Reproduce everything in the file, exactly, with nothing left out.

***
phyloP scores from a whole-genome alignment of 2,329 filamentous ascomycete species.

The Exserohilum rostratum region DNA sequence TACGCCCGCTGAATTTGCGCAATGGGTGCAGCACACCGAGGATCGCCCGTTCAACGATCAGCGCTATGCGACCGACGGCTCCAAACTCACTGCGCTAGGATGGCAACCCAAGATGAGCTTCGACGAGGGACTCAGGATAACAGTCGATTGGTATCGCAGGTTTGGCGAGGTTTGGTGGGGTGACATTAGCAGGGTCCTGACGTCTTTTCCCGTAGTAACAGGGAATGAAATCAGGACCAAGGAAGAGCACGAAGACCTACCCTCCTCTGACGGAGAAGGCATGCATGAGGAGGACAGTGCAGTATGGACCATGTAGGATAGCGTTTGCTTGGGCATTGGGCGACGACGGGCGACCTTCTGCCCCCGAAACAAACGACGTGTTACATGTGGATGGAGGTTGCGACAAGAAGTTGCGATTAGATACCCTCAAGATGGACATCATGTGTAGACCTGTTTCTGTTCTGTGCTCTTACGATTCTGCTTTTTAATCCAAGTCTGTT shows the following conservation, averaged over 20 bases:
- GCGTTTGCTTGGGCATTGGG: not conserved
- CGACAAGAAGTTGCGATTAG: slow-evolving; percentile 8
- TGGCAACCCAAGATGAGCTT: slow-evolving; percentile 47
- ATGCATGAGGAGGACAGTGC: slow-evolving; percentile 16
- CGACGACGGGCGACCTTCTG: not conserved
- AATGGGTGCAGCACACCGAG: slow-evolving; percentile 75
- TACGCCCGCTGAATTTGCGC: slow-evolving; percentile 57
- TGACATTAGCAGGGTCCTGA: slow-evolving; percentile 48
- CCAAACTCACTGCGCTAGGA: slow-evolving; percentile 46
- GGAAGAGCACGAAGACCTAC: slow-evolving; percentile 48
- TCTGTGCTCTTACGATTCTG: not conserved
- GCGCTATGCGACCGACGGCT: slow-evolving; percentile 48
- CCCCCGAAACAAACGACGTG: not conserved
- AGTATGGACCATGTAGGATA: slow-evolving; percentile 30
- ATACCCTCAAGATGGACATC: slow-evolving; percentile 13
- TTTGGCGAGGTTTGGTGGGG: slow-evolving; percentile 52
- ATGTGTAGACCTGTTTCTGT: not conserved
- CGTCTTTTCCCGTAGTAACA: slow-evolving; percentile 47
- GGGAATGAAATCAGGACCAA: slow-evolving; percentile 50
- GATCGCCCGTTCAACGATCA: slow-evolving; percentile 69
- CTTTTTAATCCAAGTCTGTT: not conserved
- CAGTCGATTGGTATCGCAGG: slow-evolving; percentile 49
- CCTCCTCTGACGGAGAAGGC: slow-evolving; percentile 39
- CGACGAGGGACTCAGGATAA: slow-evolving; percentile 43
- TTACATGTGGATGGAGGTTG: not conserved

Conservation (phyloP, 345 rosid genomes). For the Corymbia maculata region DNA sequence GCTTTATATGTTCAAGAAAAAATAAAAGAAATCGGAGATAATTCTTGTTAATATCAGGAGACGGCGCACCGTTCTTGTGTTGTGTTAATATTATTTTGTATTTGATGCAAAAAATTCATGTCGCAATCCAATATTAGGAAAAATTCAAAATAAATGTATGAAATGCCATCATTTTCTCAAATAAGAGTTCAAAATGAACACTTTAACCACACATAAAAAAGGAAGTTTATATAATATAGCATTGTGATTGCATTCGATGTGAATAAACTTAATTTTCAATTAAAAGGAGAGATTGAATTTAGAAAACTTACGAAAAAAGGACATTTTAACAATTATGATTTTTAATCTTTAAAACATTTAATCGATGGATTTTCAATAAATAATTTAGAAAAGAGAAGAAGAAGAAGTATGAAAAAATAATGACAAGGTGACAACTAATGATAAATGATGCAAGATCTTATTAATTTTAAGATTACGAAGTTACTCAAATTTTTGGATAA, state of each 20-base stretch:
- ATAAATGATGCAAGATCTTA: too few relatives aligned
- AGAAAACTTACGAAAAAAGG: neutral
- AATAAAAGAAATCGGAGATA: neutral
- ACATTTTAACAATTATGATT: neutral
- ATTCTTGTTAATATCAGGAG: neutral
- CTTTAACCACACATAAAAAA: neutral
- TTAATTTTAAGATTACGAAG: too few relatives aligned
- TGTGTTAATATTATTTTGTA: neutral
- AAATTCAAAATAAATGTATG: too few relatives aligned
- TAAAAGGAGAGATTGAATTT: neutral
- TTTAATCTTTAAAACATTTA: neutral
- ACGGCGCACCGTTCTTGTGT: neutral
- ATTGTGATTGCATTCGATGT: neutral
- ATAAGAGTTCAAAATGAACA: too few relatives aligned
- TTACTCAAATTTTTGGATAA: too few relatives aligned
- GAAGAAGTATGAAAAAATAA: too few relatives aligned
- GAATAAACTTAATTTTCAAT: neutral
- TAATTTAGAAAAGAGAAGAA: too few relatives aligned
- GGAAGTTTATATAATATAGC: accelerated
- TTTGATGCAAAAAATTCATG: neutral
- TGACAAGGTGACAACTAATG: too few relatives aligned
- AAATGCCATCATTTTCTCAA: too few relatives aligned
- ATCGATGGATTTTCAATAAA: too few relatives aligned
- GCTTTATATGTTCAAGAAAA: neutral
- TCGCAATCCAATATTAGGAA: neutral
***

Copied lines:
phyloP scores from a whole-genome alignment of 2,329 filamentous ascomycete species.

The Exserohilum rostratum region DNA sequence TACGCCCGCTGAATTTGCGCAATGGGTGCAGCACACCGAGGATCGCCCGTTCAACGATCAGCGCTATGCGACCGACGGCTCCAAACTCACTGCGCTAGGATGGCAACCCAAGATGAGCTTCGACGAGGGACTCAGGATAACAGTCGATTGGTATCGCAGGTTTGGCGAGGTTTGGTGGGGTGACATTAGCAGGGTCCTGACGTCTTTTCCCGTAGTAACAGGGAATGAAATCAGGACCAAGGAAGAGCACGAAGACCTACCCTCCTCTGACGGAGAAGGCATGCATGAGGAGGACAGTGCAGTATGGACCATGTAGGATAGCGTTTGCTTGGGCATTGGGCGACGACGGGCGACCTTCTGCCCCCGAAACAAACGACGTGTTACATGTGGATGGAGGTTGCGACAAGAAGTTGCGATTAGATACCCTCAAGATGGACATCATGTGTAGACCTGTTTCTGTTCTGTGCTCTTACGATTCTGCTTTTTAATCCAAGTCTGTT shows the following conservation, averaged over 20 bases:
- GCGTTTGCTTGGGCATTGGG: not conserved
- CGACAAGAAGTTGCGATTAG: slow-evolving; percentile 8
- TGGCAACCCAAGATGAGCTT: slow-evolving; percentile 47
- ATGCATGAGGAGGACAGTGC: slow-evolving; percentile 16
- CGACGACGGGCGACCTTCTG: not conserved
- AATGGGTGCAGCACACCGAG: slow-evolving; percentile 75
- TACGCCCGCTGAATTTGCGC: slow-evolving; percentile 57
- TGACATTAGCAGGGTCCTGA: slow-evolving; percentile 48
- CCAAACTCACTGCGCTAGGA: slow-evolving; percentile 46
- GGAAGAGCACGAAGACCTAC: slow-evolving; percentile 48
- TCTGTGCTCTTACGATTCTG: not conserved
- GCGCTATGCGACCGACGGCT: slow-evolving; percentile 48
- CCCCCGAAACAAACGACGTG: not conserved
- AGTATGGACCATGTAGGATA: slow-evolving; percentile 30
- ATACCCTCAAGATGGACATC: slow-evolving; percentile 13
- TTTGGCGAGGTTTGGTGGGG: slow-evolving; percentile 52
- ATGTGTAGACCTGTTTCTGT: not conserved
- CGTCTTTTCCCGTAGTAACA: slow-evolving; percentile 47
- GGGAATGAAATCAGGACCAA: slow-evolving; percentile 50
- GATCGCCCGTTCAACGATCA: slow-evolving; percentile 69
- CTTTTTAATCCAAGTCTGTT: not conserved
- CAGTCGATTGGTATCGCAGG: slow-evolving; percentile 49
- CCTCCTCTGACGGAGAAGGC: slow-evolving; percentile 39
- CGACGAGGGACTCAGGATAA: slow-evolving; percentile 43
- TTACATGTGGATGGAGGTTG: not conserved

Conservation (phyloP, 345 rosid genomes). For the Corymbia maculata region DNA sequence GCTTTATATGTTCAAGAAAAAATAAAAGAAATCGGAGATAATTCTTGTTAATATCAGGAGACGGCGCACCGTTCTTGTGTTGTGTTAATATTATTTTGTATTTGATGCAAAAAATTCATGTCGCAATCCAATATTAGGAAAAATTCAAAATAAATGTATGAAATGCCATCATTTTCTCAAATAAGAGTTCAAAATGAACACTTTAACCACACATAAAAAAGGAAGTTTATATAATATAGCATTGTGATTGCATTCGATGTGAATAAACTTAATTTTCAATTAAAAGGAGAGATTGAATTTAGAAAACTTACGAAAAAAGGACATTTTAACAATTATGATTTTTAATCTTTAAAACATTTAATCGATGGATTTTCAATAAATAATTTAGAAAAGAGAAGAAGAAGAAGTATGAAAAAATAATGACAAGGTGACAACTAATGATAAATGATGCAAGATCTTATTAATTTTAAGATTACGAAGTTACTCAAATTTTTGGATAA, state of each 20-base stretch:
- ATAAATGATGCAAGATCTTA: too few relatives aligned
- AGAAAACTTACGAAAAAAGG: neutral
- AATAAAAGAAATCGGAGATA: neutral
- ACATTTTAACAATTATGATT: neutral
- ATTCTTGTTAATATCAGGAG: neutral
- CTTTAACCACACATAAAAAA: neutral
- TTAATTTTAAGATTACGAAG: too few relatives aligned
- TGTGTTAATATTATTTTGTA: neutral
- AAATTCAAAATAAATGTATG: too few relatives aligned
- TAAAAGGAGAGATTGAATTT: neutral
- TTTAATCTTTAAAACATTTA: neutral
- ACGGCGCACCGTTCTTGTGT: neutral
- ATTGTGATTGCATTCGATGT: neutral
- ATAAGAGTTCAAAATGAACA: too few relatives aligned
- TTACTCAAATTTTTGGATAA: too few relatives aligned
- GAAGAAGTATGAAAAAATAA: too few relatives aligned
- GAATAAACTTAATTTTCAAT: neutral
- TAATTTAGAAAAGAGAAGAA: too few relatives aligned
- GGAAGTTTATATAATATAGC: accelerated
- TTTGATGCAAAAAATTCATG: neutral
- TGACAAGGTGACAACTAATG: too few relatives aligned
- AAATGCCATCATTTTCTCAA: too few relatives aligned
- ATCGATGGATTTTCAATAAA: too few relatives aligned
- GCTTTATATGTTCAAGAAAA: neutral
- TCGCAATCCAATATTAGGAA: neutral